In addition to the old synagogue Kėdainiai also had a municipal study house, a large prayer room and two more study houses. On the other side of the Nevezhis there was another synagogue. The rabbi in Kėdainiai was named Zilberg, and there was a rabbinical judge named Rabbi Altmuner. Rabbi Lis, who was the spiritual leader of the local yeshiva, was very popular.

Most of the Jews of Kėdainiai were religious, except for some of .the young people. But even they went to pray on the Sabbath, the holidays and particularly on the High Holy Days.

Kedainiai had a Jewish community bank and a Jewish commercial bank, which gave short-term and long-term loans. The two banks played an important role in the economic and social life of the Jews of Kėdainiai.

The local Hebrew gymnasium played an important role in the education of the young people in town. In addition to academic subjects, the gymnasium also trained the young people to be committed to the renaissance of the Jewish people, and the Hebrew language and literature.

The wealthier families sent their children to study at the Kaunas University. Some of them also studied overseas. Some of them brought their enthusiasm for the renaissance of the Jewish people to the various countries to which they emigrated.

There were two elementary schools in Kedainiai: in one the language of instruction was Hebrew, and in the other it was Yiddish. Among those loyal to the Yiddish elementary school were the few local “Yiddishists” who promoted the principle of “working where we are,” along with a few artisans. But they were a minority in Kėdainiai. By far the largest number of Jews in Kedainiai, including the youth, were organized in Zionist movements.

An important role in the education of the Jewish youth was played by the library, the majority of whose books were in Hebrew and Yiddish. Kėdainiai often received delegates from Palestine, to whom the young people of Kėdainiai paid fascinated attention.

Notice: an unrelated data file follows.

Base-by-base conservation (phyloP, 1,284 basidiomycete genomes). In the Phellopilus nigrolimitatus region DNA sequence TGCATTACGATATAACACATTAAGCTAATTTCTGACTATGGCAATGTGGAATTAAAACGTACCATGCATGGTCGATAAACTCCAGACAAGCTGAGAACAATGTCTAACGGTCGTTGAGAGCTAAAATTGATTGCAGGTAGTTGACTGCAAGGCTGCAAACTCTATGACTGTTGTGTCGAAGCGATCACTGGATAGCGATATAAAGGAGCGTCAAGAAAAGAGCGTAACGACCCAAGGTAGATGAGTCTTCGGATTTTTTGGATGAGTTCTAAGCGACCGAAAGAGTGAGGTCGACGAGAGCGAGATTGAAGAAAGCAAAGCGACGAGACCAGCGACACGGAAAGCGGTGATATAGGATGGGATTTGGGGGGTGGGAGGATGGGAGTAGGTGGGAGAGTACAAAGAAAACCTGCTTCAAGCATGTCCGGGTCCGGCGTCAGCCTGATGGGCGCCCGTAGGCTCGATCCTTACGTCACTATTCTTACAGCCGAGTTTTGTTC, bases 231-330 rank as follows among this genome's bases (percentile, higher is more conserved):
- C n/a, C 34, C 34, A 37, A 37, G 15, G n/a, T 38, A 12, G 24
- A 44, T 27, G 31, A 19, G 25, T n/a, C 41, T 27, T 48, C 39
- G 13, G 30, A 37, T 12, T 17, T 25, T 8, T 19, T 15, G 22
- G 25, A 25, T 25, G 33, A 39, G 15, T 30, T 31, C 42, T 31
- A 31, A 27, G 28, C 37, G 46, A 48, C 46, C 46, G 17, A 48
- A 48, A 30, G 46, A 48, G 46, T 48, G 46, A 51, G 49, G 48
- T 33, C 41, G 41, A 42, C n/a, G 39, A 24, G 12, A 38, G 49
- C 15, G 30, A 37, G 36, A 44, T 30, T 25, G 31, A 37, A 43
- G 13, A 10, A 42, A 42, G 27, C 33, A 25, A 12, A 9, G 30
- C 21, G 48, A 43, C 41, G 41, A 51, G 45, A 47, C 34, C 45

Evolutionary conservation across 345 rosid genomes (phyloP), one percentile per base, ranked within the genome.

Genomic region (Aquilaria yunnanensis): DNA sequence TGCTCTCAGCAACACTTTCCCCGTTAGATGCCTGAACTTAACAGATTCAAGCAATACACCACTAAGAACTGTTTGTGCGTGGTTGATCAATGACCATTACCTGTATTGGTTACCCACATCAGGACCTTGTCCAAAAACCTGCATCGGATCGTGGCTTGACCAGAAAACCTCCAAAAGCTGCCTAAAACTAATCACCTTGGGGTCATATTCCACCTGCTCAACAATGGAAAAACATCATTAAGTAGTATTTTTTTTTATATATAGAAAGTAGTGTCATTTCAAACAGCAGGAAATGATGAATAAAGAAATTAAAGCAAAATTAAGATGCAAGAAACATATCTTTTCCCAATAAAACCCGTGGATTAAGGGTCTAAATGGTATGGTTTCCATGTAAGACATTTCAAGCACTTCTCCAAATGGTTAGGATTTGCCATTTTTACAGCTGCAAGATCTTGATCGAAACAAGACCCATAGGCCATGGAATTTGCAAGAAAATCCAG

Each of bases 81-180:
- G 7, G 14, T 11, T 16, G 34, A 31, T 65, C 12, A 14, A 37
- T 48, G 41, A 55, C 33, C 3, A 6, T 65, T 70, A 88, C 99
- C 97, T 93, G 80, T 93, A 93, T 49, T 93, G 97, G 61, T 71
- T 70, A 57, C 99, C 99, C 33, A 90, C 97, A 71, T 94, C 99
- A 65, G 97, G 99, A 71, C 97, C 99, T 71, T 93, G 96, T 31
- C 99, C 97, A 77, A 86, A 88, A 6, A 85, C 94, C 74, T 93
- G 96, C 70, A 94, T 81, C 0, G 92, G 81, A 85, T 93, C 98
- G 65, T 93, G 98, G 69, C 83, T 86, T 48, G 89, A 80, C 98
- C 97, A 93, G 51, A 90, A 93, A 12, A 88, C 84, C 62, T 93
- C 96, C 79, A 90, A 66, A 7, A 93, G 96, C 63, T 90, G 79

The relations between the Jews and their Lithuanian neighbors grew tense during the several years leading up to the war. The Jews sensed an increase in anti-Semitism. The entry of the Red Army into Lithuania in the spring of 1940 changed every aspect of the lifestyle of the Jews of Kėdainiai, who had no choice but to swallow the bitter pill and give up the ways of life they had followed for generations.

The larger enterprises, stores and houses were nationalized. The Hebrew gymnasium and elementary school had to give up their customary nationalistic education, and had to adopt a curriculum which didn’t suit them.

But there were also young people who looked forward to the new Soviet system, and who saw it as providing them with new opportunities in every area. Some of the Jewish young people received official positions and took active part in political and social life, just like their Lithuanian neighbors. Indeed, this aroused the hostility of the Lithuanians, both toward the Jews and toward the new system. They impatiently awaited their “redeemers,” the brown-shirted Nazi Fascists, who would bring them the opportunity to get rid of the Jews who had had the “nerve” to think they had the same rights as Lithuanians.

The Outbreak of War

When the war between Hitler Germany and the Soviet Union broke out on June 22, 1941, the Krost family was in Taurage. Together with hundreds more Jews, they fled the bombed and burning city in panic. On the way Krost lost his wife and children, and therefore he could not escape to the Soviet Union.

With great difficulty, he managed to find his older son Yisroel and his second son Beynish. Moyshe could not find his wife Ite (nee Zalmanovits in Kėdainiai) nor his youngest son Avrom, and he went to his hometown of Kėdainiai, where he hoped that his wife and youngest son would be staying with his mother and brothers.

Moyshe and his two eldest sons survived a dangerous journey. A few dozen times they were detained by armed Lithuanian bandits who called themselves “partisans,” and who appeared as suddenly as mushrooms after rain. They disrupted the retreat of the Red Army, and also shot at the Jews who flooded all the roads in the area.

Thanks to the fact that Moyshe was carrying his army reserve booklet, proving that he had volunteered for the Lithuanian army during the struggle for independence, he was liberated after he was detained. However, the partisans robbed all of the better valuables he still had in his possession.